Should you contribute to a 401(k) over the age of 65?

More and more of our readers are going back to work after retirement because they need the money. Some are offered 401(k) plans by their employers. They wonder whether or not they should contribute to a 401(k). Here's one recent question from a reader:

I am a 72 yrs old man, single, live alone, still working and hanging in there. I will start in a 401K plan with my employer. Half of paycheck will go to the fund, the other half to cover expenses. I receive Soc. Sec, and a very small pension. My debts amount to about $40.000.00, Home equity and a mortgage. Small amount in credit cards. After deductions of 401K and taxes and utilities my take home pay is over $1,000.00 a month. I own my home. Question " How can I maximize my savings and pay off my debts?. I hope to keep working to my middle 70's. Thanks

Once you are over the age of 65, there isn't enough time for your money to grow by a significant amount before you'll need to use it. While there should be some portion of growth stocks even in a retirement portfolio, that portion should be between 20% and 50% depending upon your risk tolerance and the amount of time before you need the money.In this reader's case it appears as though the money could be needed in a few years when he decides to top working. Since he has debt to be paid off and it's best to enter retirement debt free, he would be much better off maximizing the amount of cash he can use to pay down that debt. The snowball effect is a good way to go.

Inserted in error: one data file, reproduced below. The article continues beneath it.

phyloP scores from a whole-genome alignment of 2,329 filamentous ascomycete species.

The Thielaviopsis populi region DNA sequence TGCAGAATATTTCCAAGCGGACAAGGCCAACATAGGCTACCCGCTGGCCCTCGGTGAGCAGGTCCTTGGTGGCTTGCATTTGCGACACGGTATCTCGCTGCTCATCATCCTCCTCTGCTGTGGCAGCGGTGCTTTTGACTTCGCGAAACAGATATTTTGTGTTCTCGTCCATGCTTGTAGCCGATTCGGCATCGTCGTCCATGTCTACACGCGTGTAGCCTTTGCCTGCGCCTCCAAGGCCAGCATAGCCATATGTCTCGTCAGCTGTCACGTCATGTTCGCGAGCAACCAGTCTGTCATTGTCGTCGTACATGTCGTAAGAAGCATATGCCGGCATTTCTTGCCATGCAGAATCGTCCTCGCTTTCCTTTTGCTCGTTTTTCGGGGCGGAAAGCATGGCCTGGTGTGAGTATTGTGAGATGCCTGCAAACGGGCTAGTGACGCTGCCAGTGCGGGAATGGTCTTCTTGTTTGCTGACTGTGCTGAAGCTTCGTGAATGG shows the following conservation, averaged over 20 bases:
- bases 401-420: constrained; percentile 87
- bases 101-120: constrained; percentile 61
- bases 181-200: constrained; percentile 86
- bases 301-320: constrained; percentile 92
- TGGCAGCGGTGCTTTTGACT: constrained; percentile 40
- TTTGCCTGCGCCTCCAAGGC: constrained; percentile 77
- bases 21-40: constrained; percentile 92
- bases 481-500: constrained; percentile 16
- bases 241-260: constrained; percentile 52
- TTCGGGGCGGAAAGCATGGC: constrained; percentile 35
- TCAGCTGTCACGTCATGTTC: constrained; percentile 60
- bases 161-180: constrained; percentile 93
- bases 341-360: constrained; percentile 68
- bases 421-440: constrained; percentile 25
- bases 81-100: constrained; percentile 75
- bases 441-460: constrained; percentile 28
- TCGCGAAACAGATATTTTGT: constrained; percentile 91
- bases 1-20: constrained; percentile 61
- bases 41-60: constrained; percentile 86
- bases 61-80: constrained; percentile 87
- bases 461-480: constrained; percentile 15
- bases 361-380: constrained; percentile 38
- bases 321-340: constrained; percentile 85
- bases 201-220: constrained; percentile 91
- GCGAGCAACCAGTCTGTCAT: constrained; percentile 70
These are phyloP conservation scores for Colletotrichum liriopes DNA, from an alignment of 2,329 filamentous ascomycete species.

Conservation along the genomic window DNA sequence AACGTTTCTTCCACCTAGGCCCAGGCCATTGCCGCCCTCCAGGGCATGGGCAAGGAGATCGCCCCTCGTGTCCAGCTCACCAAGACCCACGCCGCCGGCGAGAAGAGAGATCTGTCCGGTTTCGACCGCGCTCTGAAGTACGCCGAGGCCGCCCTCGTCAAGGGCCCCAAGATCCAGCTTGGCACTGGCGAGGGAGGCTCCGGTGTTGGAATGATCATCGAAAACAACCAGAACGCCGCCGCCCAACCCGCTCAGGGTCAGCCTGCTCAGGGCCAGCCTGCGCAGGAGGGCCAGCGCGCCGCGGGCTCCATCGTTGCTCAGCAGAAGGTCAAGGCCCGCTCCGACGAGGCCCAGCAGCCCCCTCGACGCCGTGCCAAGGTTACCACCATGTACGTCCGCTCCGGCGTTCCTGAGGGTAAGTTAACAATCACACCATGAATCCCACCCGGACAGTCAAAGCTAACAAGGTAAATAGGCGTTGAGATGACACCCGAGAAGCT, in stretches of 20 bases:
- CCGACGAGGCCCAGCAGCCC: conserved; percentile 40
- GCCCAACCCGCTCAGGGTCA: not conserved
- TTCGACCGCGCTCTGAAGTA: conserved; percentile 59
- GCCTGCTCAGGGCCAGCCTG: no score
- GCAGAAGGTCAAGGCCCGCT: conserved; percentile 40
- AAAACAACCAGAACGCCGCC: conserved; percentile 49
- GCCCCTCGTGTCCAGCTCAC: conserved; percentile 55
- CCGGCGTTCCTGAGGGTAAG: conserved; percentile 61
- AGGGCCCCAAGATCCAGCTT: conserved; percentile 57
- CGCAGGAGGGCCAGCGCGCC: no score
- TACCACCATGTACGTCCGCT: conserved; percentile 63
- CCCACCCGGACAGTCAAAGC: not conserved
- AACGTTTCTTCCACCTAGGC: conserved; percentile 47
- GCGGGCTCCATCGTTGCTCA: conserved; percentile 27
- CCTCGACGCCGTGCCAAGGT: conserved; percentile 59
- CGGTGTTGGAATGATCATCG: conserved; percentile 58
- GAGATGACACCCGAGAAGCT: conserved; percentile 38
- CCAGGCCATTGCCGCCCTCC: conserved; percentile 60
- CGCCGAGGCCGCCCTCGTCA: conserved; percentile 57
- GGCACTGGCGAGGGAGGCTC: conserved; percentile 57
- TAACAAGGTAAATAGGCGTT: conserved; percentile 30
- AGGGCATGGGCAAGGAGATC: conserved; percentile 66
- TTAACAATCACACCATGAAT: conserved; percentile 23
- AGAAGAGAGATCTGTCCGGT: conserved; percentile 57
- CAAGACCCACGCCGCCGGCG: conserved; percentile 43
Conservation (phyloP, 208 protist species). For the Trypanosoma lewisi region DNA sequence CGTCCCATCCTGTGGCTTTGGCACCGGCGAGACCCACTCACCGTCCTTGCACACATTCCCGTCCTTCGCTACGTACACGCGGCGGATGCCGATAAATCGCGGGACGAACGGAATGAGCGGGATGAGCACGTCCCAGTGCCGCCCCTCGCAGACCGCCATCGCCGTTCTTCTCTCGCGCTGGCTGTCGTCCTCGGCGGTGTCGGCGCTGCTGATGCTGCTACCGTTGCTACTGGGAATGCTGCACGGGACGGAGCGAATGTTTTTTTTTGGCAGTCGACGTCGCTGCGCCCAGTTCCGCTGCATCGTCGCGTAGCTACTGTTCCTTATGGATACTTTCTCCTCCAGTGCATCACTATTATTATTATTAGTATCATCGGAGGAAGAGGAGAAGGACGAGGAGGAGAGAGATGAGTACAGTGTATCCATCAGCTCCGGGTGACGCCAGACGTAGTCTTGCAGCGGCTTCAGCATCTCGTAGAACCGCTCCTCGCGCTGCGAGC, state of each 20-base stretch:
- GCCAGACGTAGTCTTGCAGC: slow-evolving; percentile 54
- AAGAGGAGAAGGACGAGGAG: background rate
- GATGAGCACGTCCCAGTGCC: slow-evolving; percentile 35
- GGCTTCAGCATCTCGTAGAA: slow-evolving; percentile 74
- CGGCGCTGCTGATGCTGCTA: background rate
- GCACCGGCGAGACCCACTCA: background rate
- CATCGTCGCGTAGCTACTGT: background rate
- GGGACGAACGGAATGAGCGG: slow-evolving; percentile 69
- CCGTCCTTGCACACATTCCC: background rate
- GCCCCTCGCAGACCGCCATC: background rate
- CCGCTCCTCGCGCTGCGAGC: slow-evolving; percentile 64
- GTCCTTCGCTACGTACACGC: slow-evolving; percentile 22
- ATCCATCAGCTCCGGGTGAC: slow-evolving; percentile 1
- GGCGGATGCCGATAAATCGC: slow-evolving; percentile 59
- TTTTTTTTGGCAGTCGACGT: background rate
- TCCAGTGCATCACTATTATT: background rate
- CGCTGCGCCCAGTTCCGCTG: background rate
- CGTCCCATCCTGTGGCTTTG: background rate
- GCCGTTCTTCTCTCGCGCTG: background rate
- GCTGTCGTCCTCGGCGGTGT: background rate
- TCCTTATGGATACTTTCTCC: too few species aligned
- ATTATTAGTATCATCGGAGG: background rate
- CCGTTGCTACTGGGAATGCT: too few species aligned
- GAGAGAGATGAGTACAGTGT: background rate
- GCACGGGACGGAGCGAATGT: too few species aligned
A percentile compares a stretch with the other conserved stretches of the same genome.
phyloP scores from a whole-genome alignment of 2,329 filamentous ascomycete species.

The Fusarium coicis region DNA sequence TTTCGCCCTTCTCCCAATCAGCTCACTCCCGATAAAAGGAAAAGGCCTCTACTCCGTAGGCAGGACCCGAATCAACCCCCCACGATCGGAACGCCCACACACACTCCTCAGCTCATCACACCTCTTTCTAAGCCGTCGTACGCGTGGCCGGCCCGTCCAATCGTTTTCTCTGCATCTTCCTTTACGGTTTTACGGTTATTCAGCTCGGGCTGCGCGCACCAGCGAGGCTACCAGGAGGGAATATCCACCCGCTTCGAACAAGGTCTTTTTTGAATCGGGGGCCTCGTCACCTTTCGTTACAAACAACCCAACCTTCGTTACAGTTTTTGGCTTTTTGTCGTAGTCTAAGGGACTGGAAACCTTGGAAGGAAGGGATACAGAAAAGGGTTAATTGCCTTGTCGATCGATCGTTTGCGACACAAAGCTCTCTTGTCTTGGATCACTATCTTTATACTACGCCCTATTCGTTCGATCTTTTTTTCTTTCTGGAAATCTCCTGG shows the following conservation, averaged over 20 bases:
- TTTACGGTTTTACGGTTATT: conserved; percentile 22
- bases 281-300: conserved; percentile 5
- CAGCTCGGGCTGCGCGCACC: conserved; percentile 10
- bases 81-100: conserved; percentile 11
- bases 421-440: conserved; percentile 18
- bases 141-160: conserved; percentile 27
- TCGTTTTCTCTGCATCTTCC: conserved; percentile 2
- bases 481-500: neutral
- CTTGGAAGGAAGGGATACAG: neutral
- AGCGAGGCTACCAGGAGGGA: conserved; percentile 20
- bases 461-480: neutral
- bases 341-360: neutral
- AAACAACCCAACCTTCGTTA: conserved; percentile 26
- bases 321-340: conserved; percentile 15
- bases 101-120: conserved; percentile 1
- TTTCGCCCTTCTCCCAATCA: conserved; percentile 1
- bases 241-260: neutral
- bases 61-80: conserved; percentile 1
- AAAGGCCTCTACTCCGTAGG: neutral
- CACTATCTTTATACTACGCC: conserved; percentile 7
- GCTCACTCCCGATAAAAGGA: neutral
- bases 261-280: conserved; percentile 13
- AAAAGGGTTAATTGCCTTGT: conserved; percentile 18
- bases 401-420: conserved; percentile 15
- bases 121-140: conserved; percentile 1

But, since he can enter a 401(k) and get an employer match, he should first take full advantage of that benefit. He should contribute enough to the 401(k) to qualify for the full employer match. That's like a guaranteed return, which is hard to find these days in any investment.

After he contributes enough to get the full employer match possible, then it would be wise to put all extra cash toward paying down debts. He should start by paying down his credit cards, then his equity line and finally his mortgage. In suggesting this method of pay down, I am assuming the mortgage has a lower interest rate. If the interest rate on the equity line is lower, then the mortgage should be paid down first.

At the age of 72 with plans to retire in the middle 70s, then he's only got a few more years to work. By making it a priority to get rid of all debt, he won't need as much to live on in retirement when he's no longer able to work. All of his retirement income and savings can be used to enjoy his retirement rather than to pay down debt.

Lita Epstein has written more than 25 books including "Working After Retirement for Dummies" and the "Complete Idiot's Guide to Social Security and Medicare."
Read Full Story

Find a home

Powered by Zillow